Guest Post: Lucidchart – The online flow-chart app you’ve been dreaming of.

Today we’re featuring another fantastic guest post from Emily Thompson, Learning Technologies Librarian at SUNY Oswego.

Have you ever tried to make a flowchart in Word or PowerPoint? I can feel you cringing from here. It’s kind of an awful experience. Things are hard to line up and they always end up “good enough” after hours of fiddling. It’s a frustrating process that often made me think, “Come on. There has to be something easier than this!”

Lucidchart is that something. It’s a web-based application that makes charts: mostly flow charts, but also beautiful Venn diagrams, mind mapping, and wire-framing. The beauty of the program is that thing that will take a long time in your standard word processor take minutes. This chart (made for a poster on using librarians for SUNY Oswego’s Annual Symposium on Learning and Teaching last fall) took approximately ten minutes. It looks professional and clean, and it was incredibly easy.

Lucidchart flowchart example

Flowchart created using Lucidcharts.

After signing up for an account (more on that later), you click on “New Document” and choose a template. I like to start with a blank one. The work space looks familiar, with shapes on the left, choices on the top, and a white space in the middle. To get started, you just need to grab a shape from the left and drag it onto the workspace. You can edit the fonts and colors using the choices. Then to make the next node, hover near the side  of your box. The cursor will turn into a +, click and drag and your arrow will appear. Release, and you can pick your next shape.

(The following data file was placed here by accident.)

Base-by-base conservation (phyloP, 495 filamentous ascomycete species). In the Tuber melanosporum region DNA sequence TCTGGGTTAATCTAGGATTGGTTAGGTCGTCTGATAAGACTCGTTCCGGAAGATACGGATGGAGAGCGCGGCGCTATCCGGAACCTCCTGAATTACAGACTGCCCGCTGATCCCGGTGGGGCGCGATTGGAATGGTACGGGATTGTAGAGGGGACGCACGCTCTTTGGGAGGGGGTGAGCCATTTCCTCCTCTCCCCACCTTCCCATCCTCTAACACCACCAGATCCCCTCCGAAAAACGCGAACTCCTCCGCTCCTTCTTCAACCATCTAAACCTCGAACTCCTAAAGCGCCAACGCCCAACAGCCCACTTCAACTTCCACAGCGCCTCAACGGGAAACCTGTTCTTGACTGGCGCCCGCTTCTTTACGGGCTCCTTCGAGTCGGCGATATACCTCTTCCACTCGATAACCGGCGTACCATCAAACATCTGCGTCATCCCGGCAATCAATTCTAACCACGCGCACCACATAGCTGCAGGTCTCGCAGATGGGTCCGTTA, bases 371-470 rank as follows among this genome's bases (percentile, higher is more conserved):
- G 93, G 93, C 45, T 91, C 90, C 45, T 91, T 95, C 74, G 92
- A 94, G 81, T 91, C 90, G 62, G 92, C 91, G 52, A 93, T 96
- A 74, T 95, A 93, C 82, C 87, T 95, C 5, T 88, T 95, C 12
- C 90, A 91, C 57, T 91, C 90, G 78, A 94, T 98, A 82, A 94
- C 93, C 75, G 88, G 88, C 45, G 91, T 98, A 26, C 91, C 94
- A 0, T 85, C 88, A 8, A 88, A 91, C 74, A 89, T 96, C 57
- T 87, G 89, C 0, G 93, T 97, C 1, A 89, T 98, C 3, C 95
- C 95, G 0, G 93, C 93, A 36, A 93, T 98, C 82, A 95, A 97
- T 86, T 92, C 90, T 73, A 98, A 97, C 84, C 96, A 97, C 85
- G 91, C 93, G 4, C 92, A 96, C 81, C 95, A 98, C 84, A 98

Lucidchart workspace

Lucidchart workspace

In addition, you can drag in your own pictures, which can be handy for building instructions that require screenshots. Under File->More Shapes, you find your options for Mind Mapping and Venn diagrams. I find the Venn circles to be particularly time-saving. Rather than spending time on powerpoint trying to get the perfect translucent overlay, Lucidchart just gives you circles. The overlay is automatic. All that’s left is a text box to label them.

Venn Diagram from Symposium on Learning and Teaching poster

This Lucidchart example is also from the Symposium on Learning and Teaching poster.

When you’re finished, the final product is downloaded from the File menu. Lucidchart gives you a choice of a pdf, jpeg, png, or a Visio. The pdfs are 8.5×11, but the others can be downloaded as a full page or a selected area. After downloading they can be added to any project just like any other image.

You can sync Lucidchart with a Google account and it will show up in your Drive. If your not on gmail, you can still share any chart with anyone else with an account.

Lucidchart icon for setting up a free educational account

Icon for setting up a free educational account

The one caveat: signing up for a free educational account is far more confusing than it should be. First you have to sign up for a paid account trial (it doesn’t ask for a credit card though). Then you have to click on your name at the top left of the screen. Once you’re in your account, you should see a grey box on the right that says “Get a free educational upgrade.”